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ITHACA, N.Y. — The Cayuga Bird Club will hold its 57th annual Christmas Count on Tuesday, Jan. 1, 2019. This will be the 119th consecutive year of the survey sponsored by the National Audubon Society! It began at the turn of the last century by ornithologist Frank Chapman when he changed the course of ornithological history on Christmas Day 1900 by proposing an alternative to the traditional “side hunt,” a competition to shoot the most birds possible, and instead started a humane census of birds. The Count has grown into the most intensive wildlife survey in the world, with over 60,000 participants in the U.S, Canada, the Caribbean, Bermuda, West Indies, Pacific Islands and Central and South America.

The Count has become a great tradition combining citizen science with a popular social event. Unusual birds are often seen, and trends in populations, range and environmental health are interpreted through the statistics that have been gathered for over 100 years of holiday birdwatching. Last year, over 56 million birds were counted! The data is compiled and entered into a database at www.audubon.org/bird/cbc for further intensive study and analysis, becoming a powerful environmental tool.

Ithaca is one of the most enthusiastic of over 2100 groups reporting nationwide and has a high number of participants — usually the largest group in New York State and among the top 12 in the country. The day’s birding can be leisurely, or high-powered and competitive. Beginners as well as experienced birders are welcome to be part of this first version of “citizen science” and can make a real contribution to bird conservation.

Ithaca’s teams will fan out in a 15-mile-diameter circle, 177 square miles, that includes downtown Ithaca and portions of Lansing, Dryden, Freeville, Danby, Brooktondale, Cayuga Heights and up the west side of Cayuga Lake. Volunteers can choose from nine areas, each with their own “hotspots” and birders are to count the number of individual birds seen as well as the number of species. Less experienced birders can team up with better birders, so needn’t be shy about joining the other dedicated people who make this a holiday tradition. You can start at midnight and listen for owls, get up at dawn, or only take a few leisurely hours in the middle of the day. If you’ve never participated and want to join in this important event, here’s your chance. Volunteers are needed! Start off the new year with this great birding experience.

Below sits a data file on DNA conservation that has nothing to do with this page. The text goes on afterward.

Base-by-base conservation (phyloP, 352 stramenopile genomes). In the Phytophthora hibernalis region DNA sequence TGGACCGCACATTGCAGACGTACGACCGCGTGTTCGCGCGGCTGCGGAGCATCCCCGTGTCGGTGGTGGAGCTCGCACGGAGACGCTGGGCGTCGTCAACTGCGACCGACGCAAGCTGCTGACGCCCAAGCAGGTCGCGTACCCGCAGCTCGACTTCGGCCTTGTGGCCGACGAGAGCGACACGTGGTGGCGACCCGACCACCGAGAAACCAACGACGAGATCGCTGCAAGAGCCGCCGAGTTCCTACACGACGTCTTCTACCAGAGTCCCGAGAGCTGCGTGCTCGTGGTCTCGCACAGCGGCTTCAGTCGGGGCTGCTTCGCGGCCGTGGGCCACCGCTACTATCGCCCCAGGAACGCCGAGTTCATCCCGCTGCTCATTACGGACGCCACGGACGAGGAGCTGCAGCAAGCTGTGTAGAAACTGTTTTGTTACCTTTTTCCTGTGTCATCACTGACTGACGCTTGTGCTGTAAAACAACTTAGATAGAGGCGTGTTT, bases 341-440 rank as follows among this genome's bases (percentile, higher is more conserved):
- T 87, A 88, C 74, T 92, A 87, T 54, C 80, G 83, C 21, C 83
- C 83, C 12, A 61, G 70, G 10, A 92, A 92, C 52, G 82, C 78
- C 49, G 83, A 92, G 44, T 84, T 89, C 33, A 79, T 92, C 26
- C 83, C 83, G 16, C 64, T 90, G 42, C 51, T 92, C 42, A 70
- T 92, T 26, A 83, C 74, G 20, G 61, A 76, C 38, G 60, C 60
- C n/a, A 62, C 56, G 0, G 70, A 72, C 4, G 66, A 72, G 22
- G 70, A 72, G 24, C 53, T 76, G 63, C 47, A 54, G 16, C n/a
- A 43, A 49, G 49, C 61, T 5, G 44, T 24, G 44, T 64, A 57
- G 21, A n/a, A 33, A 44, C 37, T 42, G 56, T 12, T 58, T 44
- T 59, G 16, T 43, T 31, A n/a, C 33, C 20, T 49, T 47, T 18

Those who don’t want to venture outside that day can be of help by watching their feeders and noting each different species seen and the largest group of each seen. They should check the club’s website to see what sector of the Count area they live in. This information can be phoned in to the Lab of Ornithology that day between 4 and 6 p.m. by calling 254-2473 (254-BIRD).

You can help in another way — Resolve to fill your feeders on New Year’s Eve ! As count participants drive around on Jan. 1st, they will appreciate seeing all the birds that are attracted to your feeders.

That same evening, participants are invited to the famous dish-to-pass dinner and compilation at the Lab of Ornithology on Sapsucker Woods Rd., starting at 6:00 pm. Look forward to delicious food, and remember to bring a dish-to-pass and also your own place setting.

For information or to volunteer, check our club website at http://www.cayugabirdclub.org/Resources/christmas-bird-count or contact cayugabirdclub.president@gmail.com.

Featured photo by Kelsey O’Connor/The Ithaca Voice

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